15 June 2022 | Analysis
More broadly, of the 3.8 million deaths linked to household air pollution, says Kieran McBrien, Senior Vice President, Business Development, Novaerus, Germany
Kieran McBrien, Senior Vice President, Business Development, Novaerus, Germany
Nearly every conversation about air pollution focuses on outdoor pollution. It’s time that changed.
Pollution doesn’t respect boundaries, and bad air outside often means bad air inside. Indoor pollution has a marked effect on health. Each year, around 3.8 million people die prematurely from disease and illnesses caused by household air pollution. One of the greatest contributors is cooking fuel - 40 percent of the world’s population does not have access to clean cooking fuels in their home. In areas that continue to rely on inefficient fuel sources such as kerosene, wood, or coal to cook, issues such as stroke, heart disease, lung cancers and COPD are rife. This is not a coincidence.
It's not a new issue, either. The World Health Organization (WHO) issued guidelines on indoor air quality as far back as 2010. 12 years on, and issues persist.
The impact of poor-quality air on households
Household air pollution disproportionately impacts women and children as they tend to spend more time at home. There is a growing body of evidence that suggests indoor air pollution has a marked impact on child development. The incomplete combustion of inefficient fuel sources is a major contributor to this. By-products such as suspended particulate matter, carbon monoxide, and ozone have been identified as significant risk factors in childhood stunting. A study published in May 2022, found that in India an increase in the average concentration of fine particulate matter by one standard deviation accounted for 5 percent of stunting and 2.4 percent of severe stunting rates. It also found that ozone and carbon monoxide impacted weight-related outcomes.
Exposure to household pollution almost doubles the risk for childhood pneumonia and accounts for 45 percent of all pneumonia deaths in children under 5 years old.
More broadly, of the 3.8 million deaths linked to household air pollution:
The risk in hospital environments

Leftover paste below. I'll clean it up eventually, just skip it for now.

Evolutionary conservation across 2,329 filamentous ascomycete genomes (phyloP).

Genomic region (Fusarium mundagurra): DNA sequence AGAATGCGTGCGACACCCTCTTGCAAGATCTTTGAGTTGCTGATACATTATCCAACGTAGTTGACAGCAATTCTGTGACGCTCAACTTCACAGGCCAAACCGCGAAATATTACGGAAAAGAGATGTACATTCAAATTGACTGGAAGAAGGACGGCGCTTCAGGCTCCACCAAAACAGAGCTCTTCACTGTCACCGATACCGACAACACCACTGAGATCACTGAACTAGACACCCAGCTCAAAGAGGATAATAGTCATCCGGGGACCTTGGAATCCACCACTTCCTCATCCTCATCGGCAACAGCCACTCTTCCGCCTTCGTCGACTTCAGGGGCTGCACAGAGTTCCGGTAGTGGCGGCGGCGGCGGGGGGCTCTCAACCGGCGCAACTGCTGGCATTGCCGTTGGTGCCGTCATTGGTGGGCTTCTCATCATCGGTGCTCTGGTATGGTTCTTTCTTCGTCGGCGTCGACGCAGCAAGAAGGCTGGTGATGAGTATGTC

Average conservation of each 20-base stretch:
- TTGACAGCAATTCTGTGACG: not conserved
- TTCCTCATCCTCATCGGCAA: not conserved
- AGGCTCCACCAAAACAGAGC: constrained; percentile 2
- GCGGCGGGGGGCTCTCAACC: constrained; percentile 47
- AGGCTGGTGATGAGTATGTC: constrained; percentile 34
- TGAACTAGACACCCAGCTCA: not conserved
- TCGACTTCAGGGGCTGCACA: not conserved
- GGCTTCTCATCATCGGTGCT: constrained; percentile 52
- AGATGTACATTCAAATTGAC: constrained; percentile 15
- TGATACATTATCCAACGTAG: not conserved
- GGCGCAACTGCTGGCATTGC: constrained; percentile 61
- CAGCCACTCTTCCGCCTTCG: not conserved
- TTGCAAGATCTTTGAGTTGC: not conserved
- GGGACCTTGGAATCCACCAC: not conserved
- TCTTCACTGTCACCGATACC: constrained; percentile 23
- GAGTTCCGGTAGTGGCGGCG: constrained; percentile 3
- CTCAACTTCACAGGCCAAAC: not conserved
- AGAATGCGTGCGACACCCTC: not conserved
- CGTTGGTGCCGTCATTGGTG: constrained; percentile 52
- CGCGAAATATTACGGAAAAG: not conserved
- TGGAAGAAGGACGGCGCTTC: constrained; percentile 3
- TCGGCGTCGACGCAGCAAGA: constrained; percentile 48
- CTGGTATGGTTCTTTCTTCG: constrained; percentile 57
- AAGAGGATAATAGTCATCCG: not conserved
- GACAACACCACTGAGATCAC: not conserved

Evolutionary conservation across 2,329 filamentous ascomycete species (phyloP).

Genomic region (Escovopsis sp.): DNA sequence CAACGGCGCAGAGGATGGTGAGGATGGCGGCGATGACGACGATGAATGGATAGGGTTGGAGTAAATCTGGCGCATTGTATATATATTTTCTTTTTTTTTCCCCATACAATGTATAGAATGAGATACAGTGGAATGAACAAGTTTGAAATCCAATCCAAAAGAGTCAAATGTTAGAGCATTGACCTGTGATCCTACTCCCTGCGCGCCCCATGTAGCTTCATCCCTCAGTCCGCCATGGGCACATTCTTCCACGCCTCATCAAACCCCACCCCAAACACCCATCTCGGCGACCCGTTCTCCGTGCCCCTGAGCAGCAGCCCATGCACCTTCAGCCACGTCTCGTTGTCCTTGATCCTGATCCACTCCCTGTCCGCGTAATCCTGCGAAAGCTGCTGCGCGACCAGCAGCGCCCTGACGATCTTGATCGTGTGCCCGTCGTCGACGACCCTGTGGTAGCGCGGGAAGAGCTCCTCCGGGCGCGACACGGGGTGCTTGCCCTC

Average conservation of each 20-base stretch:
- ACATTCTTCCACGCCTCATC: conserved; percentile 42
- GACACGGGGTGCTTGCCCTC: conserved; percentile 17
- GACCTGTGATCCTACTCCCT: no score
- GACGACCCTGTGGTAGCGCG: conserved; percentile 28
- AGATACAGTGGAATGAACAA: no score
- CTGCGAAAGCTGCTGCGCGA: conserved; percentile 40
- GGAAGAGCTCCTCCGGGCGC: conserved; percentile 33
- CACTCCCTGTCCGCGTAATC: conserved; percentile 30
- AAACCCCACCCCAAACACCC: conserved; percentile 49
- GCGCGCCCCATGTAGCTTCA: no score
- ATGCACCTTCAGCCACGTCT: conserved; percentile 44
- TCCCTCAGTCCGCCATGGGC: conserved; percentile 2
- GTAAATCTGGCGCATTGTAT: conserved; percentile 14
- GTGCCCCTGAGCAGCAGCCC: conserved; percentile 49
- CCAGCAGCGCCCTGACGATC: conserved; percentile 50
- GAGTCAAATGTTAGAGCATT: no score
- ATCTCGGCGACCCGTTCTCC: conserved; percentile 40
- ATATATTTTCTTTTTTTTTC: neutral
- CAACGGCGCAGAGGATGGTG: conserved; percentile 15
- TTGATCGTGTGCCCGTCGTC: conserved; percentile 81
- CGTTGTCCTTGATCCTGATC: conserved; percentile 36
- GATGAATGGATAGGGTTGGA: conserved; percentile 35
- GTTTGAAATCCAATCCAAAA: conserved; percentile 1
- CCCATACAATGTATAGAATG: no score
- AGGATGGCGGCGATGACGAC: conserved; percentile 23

While the impact on the general population is significant, the risk is particularly acute in hospital environments. Even pre-COVID, drug-resistant superbugs such as MRSA were costing 700,000 lives a year. Dr Hatim Sati, a member of WHO’s Antimicrobial Resistance (AMR) Taskforce, is goes so far as to suggest we’re heading towards ‘a post-antibiotic era where a simple wound or dental infection can be fatal.’ The numbers seem to support this, with WHO projecting a staggering 10 million deaths per year by 2050 if no action is taken.
If the rise of MRSA wasn’t evidence enough, the explosive spread of COVID-19 showed just how dangerous airborne pathogens can be. Unfortunately, the response to the pandemic has likely made AMR worse, not better. Early in the pandemic, COVID presented similarly to bacterial pneumonia. Physicians were also concerned that COVID patients may also have bacterial co-infections. In both instances, antibiotics were the default treatment. One study found that 52 percent of COVID-19 admissions resulted in at least one antibiotic being prescribed. In 96 percent of these cases, patients were prescribed antibiotics either at admission, or within the first 48 hours of hospitalisation – most likely before a suspected bacterial infection could be confirmed by lab results.
Tuberculosis is also on the rise. Roughly 500,000 more people may have died of TB in 2020, while the number receiving treatment dropped by one million. Worse, it is increasingly resistant to treatment, with extensively drug resistant TB (XDR-TB) now present in 127 countries and accounting for 6 percent of all multidrug resistant TB cases.